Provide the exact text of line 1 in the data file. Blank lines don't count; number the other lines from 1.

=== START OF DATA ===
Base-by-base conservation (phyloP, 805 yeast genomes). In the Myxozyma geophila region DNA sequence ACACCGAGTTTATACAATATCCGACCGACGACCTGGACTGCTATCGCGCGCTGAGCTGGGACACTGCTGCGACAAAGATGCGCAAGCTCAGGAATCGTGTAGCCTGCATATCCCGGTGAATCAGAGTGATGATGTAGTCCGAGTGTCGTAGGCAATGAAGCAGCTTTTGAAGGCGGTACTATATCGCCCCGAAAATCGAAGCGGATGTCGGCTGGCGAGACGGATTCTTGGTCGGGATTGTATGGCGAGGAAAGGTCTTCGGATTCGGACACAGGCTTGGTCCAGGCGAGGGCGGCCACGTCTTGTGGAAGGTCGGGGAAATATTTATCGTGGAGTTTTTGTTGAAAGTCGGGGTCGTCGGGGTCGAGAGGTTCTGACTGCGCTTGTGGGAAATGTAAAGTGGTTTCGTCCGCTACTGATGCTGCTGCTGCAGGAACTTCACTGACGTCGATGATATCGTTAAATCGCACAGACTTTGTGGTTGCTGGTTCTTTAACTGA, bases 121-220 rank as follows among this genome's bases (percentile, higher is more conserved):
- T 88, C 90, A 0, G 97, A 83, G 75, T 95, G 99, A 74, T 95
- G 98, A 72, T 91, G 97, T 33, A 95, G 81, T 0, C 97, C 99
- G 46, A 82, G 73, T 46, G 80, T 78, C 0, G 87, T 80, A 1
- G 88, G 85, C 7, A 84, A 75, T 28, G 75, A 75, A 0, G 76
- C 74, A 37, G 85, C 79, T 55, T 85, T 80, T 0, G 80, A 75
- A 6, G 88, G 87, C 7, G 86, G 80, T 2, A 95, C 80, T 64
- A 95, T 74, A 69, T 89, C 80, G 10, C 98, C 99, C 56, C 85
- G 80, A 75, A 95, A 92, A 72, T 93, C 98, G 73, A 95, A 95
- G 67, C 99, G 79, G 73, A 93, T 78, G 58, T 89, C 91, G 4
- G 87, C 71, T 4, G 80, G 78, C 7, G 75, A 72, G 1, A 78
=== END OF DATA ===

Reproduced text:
Base-by-base conservation (phyloP, 805 yeast genomes). In the Myxozyma geophila region DNA sequence ACACCGAGTTTATACAATATCCGACCGACGACCTGGACTGCTATCGCGCGCTGAGCTGGGACACTGCTGCGACAAAGATGCGCAAGCTCAGGAATCGTGTAGCCTGCATATCCCGGTGAATCAGAGTGATGATGTAGTCCGAGTGTCGTAGGCAATGAAGCAGCTTTTGAAGGCGGTACTATATCGCCCCGAAAATCGAAGCGGATGTCGGCTGGCGAGACGGATTCTTGGTCGGGATTGTATGGCGAGGAAAGGTCTTCGGATTCGGACACAGGCTTGGTCCAGGCGAGGGCGGCCACGTCTTGTGGAAGGTCGGGGAAATATTTATCGTGGAGTTTTTGTTGAAAGTCGGGGTCGTCGGGGTCGAGAGGTTCTGACTGCGCTTGTGGGAAATGTAAAGTGGTTTCGTCCGCTACTGATGCTGCTGCTGCAGGAACTTCACTGACGTCGATGATATCGTTAAATCGCACAGACTTTGTGGTTGCTGGTTCTTTAACTGA, bases 121-220 rank as follows among this genome's bases (percentile, higher is more conserved):